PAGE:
An interesting puzzle: Schizoaffective disorder
By Kyle Harvey
The Visalia Times-Delta
It’s been more than 10 years since Susan’s adult son was diagnosed with schizoaffective disorder and about two years since the “big bang,” the moment Susan says her son finally broke down and accepted treatment – not just tolerated it, but actually embraced it.The journey that reunited her with her son and led to vast improvements in the quality of his life wasn’t easy. For years, Susan, a longtime Visalian, has committed to educating herself about mental illness and has worked tirelessly to get back the son she once allowed to walk away.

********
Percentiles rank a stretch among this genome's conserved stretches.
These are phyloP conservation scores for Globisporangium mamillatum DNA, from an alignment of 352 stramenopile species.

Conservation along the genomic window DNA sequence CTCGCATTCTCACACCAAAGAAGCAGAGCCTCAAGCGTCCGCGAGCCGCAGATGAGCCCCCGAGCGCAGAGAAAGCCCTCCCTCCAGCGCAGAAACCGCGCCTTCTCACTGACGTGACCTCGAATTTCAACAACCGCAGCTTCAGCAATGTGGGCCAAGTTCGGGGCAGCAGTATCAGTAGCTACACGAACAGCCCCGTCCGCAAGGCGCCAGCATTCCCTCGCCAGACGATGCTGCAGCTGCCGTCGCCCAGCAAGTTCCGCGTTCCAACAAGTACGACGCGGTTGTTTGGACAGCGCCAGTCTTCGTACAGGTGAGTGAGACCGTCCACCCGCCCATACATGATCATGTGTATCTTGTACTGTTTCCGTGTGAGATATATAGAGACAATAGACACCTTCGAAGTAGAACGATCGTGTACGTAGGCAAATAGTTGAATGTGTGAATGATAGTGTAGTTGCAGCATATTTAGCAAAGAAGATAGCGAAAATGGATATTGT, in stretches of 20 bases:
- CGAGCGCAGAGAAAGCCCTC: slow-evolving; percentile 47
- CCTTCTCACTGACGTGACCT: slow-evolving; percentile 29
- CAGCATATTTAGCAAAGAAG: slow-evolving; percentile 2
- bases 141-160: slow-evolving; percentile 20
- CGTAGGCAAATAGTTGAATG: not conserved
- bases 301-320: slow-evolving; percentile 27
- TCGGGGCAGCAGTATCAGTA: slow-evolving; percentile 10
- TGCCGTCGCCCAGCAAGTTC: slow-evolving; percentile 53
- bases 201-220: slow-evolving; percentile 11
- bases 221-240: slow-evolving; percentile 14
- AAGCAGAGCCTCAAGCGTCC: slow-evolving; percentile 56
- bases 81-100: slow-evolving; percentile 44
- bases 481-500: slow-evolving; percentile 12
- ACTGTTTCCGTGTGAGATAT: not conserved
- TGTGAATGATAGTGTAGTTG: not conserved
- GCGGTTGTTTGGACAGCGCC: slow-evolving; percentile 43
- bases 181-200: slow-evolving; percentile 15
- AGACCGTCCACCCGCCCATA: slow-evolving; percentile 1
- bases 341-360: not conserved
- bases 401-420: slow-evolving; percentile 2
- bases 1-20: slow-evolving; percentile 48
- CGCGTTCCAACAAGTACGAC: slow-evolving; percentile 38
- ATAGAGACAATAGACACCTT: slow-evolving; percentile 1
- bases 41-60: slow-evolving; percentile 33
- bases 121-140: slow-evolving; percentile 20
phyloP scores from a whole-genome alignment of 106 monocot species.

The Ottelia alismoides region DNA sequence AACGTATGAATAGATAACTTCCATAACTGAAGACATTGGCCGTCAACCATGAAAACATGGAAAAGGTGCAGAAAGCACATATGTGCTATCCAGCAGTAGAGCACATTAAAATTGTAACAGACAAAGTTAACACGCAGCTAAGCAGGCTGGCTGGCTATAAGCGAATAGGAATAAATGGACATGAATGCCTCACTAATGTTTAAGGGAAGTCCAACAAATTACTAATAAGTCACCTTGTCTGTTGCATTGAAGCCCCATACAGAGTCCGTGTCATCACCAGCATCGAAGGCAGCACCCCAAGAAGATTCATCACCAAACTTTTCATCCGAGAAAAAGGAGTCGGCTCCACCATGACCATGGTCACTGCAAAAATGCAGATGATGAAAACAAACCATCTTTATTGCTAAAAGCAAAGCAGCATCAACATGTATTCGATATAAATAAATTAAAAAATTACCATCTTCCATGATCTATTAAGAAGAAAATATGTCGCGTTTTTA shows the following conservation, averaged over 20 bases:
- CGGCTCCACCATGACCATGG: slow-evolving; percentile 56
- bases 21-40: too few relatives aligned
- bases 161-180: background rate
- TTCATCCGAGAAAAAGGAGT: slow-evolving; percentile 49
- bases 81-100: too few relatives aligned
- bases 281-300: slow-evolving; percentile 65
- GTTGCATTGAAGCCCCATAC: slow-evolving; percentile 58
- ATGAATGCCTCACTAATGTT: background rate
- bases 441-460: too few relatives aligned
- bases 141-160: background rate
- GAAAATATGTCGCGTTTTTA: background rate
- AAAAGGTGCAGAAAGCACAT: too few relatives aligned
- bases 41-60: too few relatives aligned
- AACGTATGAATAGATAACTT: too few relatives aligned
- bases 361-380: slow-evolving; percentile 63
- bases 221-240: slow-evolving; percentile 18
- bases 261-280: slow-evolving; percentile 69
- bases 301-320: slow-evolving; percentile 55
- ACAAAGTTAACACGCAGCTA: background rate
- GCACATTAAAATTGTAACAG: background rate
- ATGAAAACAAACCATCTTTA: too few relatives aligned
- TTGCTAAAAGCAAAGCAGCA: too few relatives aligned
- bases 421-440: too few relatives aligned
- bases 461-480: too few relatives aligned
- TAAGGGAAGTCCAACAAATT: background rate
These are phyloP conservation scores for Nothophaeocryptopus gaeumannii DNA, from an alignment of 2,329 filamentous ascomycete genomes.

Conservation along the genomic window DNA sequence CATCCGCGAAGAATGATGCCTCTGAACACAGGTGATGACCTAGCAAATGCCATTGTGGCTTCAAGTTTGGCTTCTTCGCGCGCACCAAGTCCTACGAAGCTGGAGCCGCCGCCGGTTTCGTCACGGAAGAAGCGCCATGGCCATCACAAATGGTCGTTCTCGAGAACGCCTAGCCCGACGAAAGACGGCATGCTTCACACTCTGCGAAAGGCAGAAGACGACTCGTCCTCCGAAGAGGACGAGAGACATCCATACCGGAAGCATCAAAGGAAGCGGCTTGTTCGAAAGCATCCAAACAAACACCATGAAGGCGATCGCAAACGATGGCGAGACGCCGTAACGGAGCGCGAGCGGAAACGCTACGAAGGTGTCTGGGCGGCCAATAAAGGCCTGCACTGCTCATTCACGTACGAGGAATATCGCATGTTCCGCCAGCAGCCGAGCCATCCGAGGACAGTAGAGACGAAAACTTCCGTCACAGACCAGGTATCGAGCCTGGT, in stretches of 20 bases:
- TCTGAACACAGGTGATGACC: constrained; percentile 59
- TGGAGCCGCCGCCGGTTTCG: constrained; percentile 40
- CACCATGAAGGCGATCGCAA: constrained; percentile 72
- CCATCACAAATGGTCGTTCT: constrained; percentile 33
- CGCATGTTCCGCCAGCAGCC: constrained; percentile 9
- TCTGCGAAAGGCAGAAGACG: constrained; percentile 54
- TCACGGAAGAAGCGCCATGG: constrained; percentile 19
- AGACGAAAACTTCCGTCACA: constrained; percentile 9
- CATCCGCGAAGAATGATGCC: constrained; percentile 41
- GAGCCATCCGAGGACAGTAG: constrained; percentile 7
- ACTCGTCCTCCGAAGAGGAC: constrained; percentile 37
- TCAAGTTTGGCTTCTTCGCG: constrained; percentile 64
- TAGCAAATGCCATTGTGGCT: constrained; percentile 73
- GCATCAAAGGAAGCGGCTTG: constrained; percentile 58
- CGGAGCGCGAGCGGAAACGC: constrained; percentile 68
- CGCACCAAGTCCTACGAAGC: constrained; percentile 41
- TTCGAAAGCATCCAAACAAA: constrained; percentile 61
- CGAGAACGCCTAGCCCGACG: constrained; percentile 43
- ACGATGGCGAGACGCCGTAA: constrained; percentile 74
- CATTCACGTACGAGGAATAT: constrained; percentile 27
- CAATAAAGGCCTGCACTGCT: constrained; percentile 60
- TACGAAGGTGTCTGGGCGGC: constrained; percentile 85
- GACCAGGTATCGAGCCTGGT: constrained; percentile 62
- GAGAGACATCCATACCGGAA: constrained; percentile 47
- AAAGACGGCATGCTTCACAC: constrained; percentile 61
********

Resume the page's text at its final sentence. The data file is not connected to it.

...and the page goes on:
She calls him her “rescued treasure.”
People diagnosed with schizoaffective disorder experience symptoms associated with both schizophrenia – such as hallucinations or delusions – and mood disorder, which includes mania or depression. Fearing the stigma attached to mental illness, Susan’s son, a graduate of a Visalia high school, asked that his name be left out of this story.